Brexit: Learning From Past Mistakes

Commentary by Louis VIS

In 36 days, British citizens will vote in a referendum that will decide whether the United Kingdom will remain or leave the European Union. This article will look back at the UK’s historical relationship with the EU and explain that voting to remain is the best way for Britain to avoid repeating past mistakes.

The mistake?

Although Sir Winston Churchill was one of the first politicians to revive the idea of a united Europe after the end of the Second World War, it quickly became apparent that Britain would not take part in the project. Many foreign diplomats saw this as a huge blow to the ideal of European unity, but Britain’s reluctance to join could simply be explained by the notion that ‘Britain will never act on a hypothesis, it will only always act on facts.’

What were the consequences?

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With the referendum only 34 days away, I joined my local ‘Britain Stronger In Europe’ campaign group – by Louis Vis

Unfortunately, failing to join the European project in its infancy meant that the rules of what would then become the European Union were drawn up to suit ‘them’ not ‘us’. Although the UK had already refused to take part in the project, the six original members did offer British politicians a chance to sit at the table during the initial negotiations. But, to quote Margaret Thatcher, Britain’s answer was: ‘No, no, no…’. However, in the light of European unity’s huge success, it soon became clear that for Britain to prosper, it had to join the European Economic Community (EEC). If it did not do so, it would risk getting left behind. In order to join, Britain now had to conform to a set of written rules  created by others. Britain’s biggest problem with the EU is thus that it did not invent it. Many in the UK therefore see the EU as something done to them rather than made by them. Yet those same people often forget the fact that Britain was given a chance to take part in the original negotiations but it did not take it. Had Britain taken part in the initial negotiations, the story could have been very different.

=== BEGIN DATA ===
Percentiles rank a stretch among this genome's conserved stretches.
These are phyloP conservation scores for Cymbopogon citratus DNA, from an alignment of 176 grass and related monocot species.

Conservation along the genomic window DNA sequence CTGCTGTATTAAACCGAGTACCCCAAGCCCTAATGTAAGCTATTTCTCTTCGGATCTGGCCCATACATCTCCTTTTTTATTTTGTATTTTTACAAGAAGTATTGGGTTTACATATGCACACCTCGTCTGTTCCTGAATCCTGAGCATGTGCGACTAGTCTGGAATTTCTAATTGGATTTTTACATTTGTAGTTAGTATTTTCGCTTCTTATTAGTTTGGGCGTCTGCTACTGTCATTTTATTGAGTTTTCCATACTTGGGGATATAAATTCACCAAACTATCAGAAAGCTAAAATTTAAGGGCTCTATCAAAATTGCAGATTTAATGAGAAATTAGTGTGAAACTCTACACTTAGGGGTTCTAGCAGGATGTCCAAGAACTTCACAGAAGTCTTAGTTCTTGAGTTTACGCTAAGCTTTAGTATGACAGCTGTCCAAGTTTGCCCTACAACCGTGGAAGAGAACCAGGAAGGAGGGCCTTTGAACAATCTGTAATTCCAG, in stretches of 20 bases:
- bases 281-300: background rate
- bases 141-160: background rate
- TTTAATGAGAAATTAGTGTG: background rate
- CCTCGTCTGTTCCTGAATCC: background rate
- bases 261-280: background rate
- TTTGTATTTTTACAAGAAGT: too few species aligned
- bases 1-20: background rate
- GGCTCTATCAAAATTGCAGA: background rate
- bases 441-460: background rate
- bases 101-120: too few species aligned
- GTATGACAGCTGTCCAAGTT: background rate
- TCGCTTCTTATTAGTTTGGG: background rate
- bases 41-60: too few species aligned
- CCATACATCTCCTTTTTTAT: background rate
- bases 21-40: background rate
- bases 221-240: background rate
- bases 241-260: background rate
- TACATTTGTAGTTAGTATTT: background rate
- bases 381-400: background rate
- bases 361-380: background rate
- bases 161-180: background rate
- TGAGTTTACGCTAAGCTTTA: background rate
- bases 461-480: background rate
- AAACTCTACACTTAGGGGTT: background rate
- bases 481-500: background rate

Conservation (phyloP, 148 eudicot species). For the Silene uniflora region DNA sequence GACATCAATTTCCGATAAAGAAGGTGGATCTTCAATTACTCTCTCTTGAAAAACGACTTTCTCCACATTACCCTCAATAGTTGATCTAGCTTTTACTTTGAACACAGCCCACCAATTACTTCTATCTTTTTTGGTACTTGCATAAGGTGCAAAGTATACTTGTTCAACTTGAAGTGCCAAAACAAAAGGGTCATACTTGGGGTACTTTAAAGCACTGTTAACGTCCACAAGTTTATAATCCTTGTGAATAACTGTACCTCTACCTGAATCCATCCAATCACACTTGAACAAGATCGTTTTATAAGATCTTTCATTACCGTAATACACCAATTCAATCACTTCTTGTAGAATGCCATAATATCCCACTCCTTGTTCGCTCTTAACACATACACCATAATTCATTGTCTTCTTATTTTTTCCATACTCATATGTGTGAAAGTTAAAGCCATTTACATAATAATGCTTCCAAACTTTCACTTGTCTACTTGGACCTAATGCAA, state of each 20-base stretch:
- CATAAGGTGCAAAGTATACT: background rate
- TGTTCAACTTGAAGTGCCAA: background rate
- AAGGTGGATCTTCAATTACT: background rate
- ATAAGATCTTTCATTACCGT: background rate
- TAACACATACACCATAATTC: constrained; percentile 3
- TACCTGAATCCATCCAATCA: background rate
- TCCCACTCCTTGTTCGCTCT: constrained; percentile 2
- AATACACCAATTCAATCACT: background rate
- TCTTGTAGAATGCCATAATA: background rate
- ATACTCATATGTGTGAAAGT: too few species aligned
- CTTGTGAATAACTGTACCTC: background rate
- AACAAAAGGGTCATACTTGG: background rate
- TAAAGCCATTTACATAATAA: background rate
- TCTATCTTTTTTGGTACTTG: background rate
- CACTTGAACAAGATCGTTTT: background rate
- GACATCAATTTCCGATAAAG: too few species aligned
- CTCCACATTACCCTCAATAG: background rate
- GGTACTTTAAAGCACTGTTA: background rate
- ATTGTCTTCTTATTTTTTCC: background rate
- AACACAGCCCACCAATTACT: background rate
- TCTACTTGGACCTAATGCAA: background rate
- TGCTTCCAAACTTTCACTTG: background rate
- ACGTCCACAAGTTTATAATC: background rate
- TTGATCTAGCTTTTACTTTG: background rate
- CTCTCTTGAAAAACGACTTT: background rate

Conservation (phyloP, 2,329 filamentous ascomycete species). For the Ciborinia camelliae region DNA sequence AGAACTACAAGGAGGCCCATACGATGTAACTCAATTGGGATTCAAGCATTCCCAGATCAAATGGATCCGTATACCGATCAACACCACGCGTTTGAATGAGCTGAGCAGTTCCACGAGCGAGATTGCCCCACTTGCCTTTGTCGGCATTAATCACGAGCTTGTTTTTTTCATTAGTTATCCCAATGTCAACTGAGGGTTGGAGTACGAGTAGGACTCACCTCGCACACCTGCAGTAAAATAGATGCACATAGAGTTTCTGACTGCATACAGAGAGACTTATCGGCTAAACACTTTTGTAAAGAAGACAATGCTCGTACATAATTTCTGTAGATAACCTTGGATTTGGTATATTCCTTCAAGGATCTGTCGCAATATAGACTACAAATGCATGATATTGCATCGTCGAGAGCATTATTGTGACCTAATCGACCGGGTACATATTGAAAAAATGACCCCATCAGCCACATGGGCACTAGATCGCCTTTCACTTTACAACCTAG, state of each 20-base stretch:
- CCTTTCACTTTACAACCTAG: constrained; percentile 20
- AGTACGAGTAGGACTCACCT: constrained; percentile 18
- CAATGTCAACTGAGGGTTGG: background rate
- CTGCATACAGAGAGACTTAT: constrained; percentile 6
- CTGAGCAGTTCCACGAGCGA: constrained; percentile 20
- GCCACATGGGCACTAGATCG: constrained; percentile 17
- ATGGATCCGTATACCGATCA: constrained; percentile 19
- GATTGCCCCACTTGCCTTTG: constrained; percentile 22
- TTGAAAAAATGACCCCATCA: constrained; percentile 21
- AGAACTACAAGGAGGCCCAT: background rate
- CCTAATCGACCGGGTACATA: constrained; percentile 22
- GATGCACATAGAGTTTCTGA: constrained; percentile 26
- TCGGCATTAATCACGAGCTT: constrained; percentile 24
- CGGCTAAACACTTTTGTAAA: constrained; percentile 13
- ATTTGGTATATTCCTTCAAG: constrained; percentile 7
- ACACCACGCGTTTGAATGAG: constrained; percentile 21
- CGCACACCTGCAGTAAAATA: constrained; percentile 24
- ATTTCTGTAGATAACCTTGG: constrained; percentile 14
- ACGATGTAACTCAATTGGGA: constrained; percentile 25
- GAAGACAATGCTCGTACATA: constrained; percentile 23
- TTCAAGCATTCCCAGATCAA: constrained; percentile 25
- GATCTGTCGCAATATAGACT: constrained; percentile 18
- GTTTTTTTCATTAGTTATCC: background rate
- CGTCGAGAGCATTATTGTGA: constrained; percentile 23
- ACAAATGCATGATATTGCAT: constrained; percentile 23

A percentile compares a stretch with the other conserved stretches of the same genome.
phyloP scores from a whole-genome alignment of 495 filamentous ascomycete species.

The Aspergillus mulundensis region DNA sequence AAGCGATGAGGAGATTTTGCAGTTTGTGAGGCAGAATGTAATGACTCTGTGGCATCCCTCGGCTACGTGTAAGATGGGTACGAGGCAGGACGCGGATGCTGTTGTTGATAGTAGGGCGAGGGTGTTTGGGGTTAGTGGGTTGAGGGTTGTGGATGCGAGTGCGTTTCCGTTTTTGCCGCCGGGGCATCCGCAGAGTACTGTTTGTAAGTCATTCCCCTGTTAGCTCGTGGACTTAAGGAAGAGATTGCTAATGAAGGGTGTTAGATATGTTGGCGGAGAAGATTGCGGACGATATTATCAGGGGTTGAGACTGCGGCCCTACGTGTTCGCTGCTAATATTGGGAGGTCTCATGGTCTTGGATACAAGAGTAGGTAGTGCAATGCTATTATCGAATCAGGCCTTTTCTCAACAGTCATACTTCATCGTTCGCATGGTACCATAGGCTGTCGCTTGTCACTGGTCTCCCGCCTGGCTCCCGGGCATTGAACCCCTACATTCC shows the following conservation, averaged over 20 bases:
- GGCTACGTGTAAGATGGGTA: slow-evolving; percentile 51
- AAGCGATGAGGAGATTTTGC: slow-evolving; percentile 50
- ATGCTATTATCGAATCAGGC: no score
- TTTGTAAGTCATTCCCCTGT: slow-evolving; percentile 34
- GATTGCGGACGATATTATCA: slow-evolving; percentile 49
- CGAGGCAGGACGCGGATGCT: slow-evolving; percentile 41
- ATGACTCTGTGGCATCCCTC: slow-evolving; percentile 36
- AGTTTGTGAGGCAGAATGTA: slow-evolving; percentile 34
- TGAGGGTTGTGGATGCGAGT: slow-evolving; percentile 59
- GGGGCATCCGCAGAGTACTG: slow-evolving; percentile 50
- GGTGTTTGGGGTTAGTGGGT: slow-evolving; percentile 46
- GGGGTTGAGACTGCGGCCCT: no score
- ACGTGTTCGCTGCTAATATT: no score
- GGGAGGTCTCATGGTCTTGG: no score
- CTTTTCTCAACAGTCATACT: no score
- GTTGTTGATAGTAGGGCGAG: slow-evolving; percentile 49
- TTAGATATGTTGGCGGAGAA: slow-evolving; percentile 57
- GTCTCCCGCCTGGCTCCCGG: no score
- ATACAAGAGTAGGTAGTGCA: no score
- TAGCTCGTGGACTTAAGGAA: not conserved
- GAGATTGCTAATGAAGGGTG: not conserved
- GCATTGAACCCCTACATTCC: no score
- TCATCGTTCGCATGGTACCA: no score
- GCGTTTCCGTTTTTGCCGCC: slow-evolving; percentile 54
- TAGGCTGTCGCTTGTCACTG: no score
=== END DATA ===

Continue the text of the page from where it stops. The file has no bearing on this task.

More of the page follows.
What can we learn from this?

Being part of the EU means that the UK now has a say the decision-making and can play a part in the setting of the rules. However, if Britain were to leave the EU, it would once again be forced to conform to rules without having any say in the decision making process… Why would anyone want to make the same mistake again? Not to mention that Brexit would be a step in the unknown. Furthermore, leaving the EU would not make it disappear. France will always be 21 miles away, and Northern Ireland will always share a physical boundary with Ireland. Geography alone means that it is much better for Britain to work with the rest of Europe than to reject it.

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